I’m a pantser myself, and allow the stories to come out how they come out.

Stephen King is a notorious pantser.

Stephen King


Recently, I’ve had people speak up and say that they do both. They plot part of the book, or loosely plot the whole thing, and then pants their way through the gaps. Or they might pants their way through portions, but plot other, more difficult scenes to help them keep track of things or to get through it without stumbling or sidetracking.

Write Fine Art Print by creativelifebydesignCertainly, using a hybrid approach to writing gives you additional tools to keep the words flowing, and if you get stumped on a scene, you can always try switching methods and see if it helps you get through it.

There aren’t many tips or tricks in this installment of Writer’s Den, and it’s because I believe that a person is, by nature, one or the other, and only a select few can do both effectively. If you’ve been trying to plot out a novel, and find that you are having trouble, try just writing down whatever comes to your head and pants it for a while. Conversely, if you get stuck pantsing it, try plotting out the next scene and that might help you get moving again.

Whether you’re a pantser, or a plotter, keep writing and have fun no matter what you do!



  1. Avatar Dan D. Jones says:

    I’m a discovery writer – what you call a pantser. For what it’s worth, my experience with writer’s block is just the opposite of what you say here. If I try to plot a story in advance, I sit there with the brief beginnings of an outline and say “Uh, OK, so what happens next?” I have no clue. The ideas simply don’t come. The story and the characters are just cardboard figures I’m trying to manipulate. They’re lifeless. But when I just sit down and start writing, the characters come alive in my head. They tell me what they want to do next. They take over and drive while I just try to keep up with the words on the page. I have to sometimes pause and take control back in order to figure out which ideas I want to follow and which I want to discard because I can’t include them all.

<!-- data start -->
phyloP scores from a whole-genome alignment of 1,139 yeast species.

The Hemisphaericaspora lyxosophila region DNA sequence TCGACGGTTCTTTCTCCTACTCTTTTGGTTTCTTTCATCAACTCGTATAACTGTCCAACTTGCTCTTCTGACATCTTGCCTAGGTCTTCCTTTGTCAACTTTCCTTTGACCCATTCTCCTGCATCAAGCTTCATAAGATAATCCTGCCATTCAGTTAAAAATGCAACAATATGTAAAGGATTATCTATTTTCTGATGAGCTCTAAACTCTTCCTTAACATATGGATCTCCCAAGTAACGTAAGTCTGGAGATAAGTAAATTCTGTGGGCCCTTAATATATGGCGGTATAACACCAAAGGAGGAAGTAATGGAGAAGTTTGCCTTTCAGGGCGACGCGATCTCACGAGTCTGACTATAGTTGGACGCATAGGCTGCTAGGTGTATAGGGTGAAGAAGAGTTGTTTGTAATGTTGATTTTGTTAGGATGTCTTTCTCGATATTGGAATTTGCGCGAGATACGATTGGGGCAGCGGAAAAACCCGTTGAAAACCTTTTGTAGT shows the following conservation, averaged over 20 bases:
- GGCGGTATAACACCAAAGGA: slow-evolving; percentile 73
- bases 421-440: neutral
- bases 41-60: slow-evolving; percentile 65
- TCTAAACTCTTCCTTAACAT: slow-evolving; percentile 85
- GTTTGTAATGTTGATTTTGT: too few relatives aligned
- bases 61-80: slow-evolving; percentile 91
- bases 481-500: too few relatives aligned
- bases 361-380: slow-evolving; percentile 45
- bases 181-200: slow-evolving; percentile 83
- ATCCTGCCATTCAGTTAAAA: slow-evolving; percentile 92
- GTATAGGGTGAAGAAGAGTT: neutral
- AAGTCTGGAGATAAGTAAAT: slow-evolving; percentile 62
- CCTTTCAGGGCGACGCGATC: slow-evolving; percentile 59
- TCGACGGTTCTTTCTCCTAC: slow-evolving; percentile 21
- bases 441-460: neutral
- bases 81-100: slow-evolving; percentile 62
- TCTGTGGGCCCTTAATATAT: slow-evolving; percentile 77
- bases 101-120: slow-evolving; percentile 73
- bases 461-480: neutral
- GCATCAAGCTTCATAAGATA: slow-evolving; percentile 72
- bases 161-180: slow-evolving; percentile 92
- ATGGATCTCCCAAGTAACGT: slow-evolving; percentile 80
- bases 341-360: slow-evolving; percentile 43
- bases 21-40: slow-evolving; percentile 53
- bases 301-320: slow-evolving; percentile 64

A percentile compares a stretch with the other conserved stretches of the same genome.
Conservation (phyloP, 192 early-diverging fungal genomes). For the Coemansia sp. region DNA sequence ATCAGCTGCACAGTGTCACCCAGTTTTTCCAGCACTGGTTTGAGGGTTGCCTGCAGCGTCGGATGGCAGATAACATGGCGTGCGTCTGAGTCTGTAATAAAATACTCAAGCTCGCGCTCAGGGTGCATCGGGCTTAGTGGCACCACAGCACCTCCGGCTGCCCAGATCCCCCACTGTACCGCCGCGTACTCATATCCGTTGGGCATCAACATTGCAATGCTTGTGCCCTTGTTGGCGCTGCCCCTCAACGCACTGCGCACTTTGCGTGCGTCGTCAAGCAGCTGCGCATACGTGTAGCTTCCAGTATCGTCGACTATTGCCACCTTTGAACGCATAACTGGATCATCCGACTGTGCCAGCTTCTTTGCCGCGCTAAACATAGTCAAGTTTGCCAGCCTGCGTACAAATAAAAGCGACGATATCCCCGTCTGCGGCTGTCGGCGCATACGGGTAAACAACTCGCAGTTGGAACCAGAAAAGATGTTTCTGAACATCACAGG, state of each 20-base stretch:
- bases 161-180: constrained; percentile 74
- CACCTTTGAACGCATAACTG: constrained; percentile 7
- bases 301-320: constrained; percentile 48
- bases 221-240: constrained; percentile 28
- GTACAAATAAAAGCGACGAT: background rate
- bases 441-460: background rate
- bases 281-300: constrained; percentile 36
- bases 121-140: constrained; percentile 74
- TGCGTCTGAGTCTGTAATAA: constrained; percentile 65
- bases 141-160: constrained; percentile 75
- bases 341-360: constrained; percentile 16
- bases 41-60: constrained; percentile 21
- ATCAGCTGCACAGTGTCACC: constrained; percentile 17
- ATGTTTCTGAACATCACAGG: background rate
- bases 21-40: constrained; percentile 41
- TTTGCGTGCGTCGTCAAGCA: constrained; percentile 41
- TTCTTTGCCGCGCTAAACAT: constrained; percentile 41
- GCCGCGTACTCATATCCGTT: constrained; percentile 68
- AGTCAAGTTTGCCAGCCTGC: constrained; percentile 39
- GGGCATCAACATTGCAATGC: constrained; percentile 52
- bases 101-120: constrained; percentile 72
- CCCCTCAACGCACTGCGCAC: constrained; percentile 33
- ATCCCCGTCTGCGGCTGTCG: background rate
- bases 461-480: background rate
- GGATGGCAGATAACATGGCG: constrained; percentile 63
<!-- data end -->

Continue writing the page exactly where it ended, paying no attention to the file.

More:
Everyone is different, of course, and for many people it may very well play out just as you said. But for me, writer’s block is all about me trying to force a story where it doesn’t want to go. If I just let the story go where it naturally wants to go, I’m almost never blocked.

  2. I’m definitely a hybrid. I have to pants the first scene of a work and sometimes other scenes. Then I go back and do some plotting to make sure things work well. After that it’s character development and possibly some more pantsing of scenes. When I’ve got enough plot, characterization and scenes collecting then I feel ready to start.

  3. I’m usually a plotter–I write out a full outline for each novel, break that down further into a chapter-by-chapter outline, and then go through and expand each chapter in turn into full prose. I don’t find it boring or stiff because there’s such a massive difference between a paragraph-long summary and several thousand words of actual text–there’s plenty of room for discovery within each section, even for me. I also allow my outline to change as I work–sometimes a chapter winds up being part of another one, or spinning off out of one, or just going in a different direction than I’d expected, and I adjust my outline to reflect that.